Amir grows up to be a writer, and like all writers, he deviates from what are considered "correct" rules and norms of the language. His comment on clichés is a good example of this deviation; most writing books and teachers will tell growing writers to avoid clichés simply because of their nature. A cliché is, by definition, something that is commonly used or overused "in such a way that it loses its original meaning or effect" (Wikipedia) and usually when people see clichés, they assume that the work as a whole will follow this path of being just like everything else in its genre. For example, the common film trope of "Die Hard on an (X)" follows the overused plot of the film Die Hard but changes the venue, causing the viewer to associate the work with minimal effort or caring.
A creative writing teacher at San Jose State used to say about clichés: "Avoid them like the plague." Then he'd laugh at his own joke... I always thought clichés got a bum rap. Because, often, they're dead-on. But the aptness of the clichéd saying is overshadowed by the nature of the saying as a cliché.
(Hosseini, The Kite Runner, Google Books)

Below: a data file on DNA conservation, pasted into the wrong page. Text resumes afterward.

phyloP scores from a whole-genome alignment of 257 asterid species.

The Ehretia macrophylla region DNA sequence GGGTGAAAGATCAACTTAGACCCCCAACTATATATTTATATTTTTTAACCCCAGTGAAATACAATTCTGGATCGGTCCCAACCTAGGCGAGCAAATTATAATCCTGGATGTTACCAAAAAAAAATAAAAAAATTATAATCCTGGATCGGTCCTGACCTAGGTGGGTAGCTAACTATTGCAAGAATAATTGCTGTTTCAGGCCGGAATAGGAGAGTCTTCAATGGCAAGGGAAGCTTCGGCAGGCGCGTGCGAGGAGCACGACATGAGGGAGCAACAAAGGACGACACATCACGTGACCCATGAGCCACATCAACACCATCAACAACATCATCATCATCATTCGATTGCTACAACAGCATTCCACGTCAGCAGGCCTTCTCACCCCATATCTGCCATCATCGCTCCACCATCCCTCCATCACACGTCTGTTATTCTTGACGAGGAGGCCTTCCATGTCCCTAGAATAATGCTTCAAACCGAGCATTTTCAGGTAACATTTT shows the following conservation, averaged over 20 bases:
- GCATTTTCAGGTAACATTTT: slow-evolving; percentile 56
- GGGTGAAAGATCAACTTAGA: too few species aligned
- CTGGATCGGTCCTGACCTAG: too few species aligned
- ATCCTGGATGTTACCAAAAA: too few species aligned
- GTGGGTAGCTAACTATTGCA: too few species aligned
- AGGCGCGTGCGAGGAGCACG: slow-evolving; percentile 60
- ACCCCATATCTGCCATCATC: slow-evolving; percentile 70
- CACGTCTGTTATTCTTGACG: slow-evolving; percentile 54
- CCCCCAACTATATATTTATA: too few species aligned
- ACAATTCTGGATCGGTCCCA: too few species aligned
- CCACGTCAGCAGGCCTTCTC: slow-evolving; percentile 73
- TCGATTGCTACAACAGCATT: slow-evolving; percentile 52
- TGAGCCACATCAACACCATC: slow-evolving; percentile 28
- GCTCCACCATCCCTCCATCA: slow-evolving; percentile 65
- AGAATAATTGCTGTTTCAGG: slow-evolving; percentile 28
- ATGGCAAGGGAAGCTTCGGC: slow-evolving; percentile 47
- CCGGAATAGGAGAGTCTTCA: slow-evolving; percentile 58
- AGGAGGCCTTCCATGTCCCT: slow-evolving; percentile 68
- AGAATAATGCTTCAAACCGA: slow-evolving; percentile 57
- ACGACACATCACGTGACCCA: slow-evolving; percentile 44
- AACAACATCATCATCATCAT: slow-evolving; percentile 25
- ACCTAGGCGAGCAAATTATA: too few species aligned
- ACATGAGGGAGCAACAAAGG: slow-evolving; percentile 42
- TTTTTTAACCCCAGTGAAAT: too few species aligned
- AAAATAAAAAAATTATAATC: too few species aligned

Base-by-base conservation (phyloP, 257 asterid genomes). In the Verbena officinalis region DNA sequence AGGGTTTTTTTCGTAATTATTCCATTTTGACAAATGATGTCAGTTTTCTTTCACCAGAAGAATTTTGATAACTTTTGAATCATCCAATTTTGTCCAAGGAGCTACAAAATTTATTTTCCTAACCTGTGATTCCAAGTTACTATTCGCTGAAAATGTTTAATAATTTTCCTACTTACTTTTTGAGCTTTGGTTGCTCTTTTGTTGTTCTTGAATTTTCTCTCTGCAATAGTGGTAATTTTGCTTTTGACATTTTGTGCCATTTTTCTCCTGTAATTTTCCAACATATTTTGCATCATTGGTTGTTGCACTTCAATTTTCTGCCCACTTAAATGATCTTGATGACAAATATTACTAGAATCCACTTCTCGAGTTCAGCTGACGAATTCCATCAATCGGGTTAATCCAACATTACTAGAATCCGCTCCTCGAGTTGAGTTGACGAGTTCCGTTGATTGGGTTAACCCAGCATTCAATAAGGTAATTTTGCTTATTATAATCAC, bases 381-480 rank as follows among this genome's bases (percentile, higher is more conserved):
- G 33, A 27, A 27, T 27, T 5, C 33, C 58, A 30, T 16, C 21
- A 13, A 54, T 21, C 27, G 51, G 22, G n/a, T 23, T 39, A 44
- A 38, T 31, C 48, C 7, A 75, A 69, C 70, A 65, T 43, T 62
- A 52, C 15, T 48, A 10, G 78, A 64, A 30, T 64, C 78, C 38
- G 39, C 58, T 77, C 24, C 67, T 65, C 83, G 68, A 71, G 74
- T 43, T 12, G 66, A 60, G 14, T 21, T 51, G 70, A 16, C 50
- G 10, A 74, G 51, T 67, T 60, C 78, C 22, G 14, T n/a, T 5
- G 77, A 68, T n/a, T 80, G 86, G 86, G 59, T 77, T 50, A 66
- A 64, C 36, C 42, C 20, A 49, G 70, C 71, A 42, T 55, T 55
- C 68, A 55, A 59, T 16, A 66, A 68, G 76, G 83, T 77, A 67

Amir's comment on clichés might be interpreted as a need to have common points of reference; while the cliché itself might be overused, there are often no other ways to describe a situation. Amir goes on to mention "The elephant in the room" to describe his reunion with Rahim Khan, explaining that the concept of a large, unavoidable subject that is nonetheless unmentioned perfectly describes the meeting. In certain cases, then, it is not only appropriate to use clichés, but it becomes almost impossible to not use them. Amir's comment thus becomes both a denunciation of keeping only to accepted writing principles -- such as avoiding clichés -- and a comment on the tendency of rules to constrain art.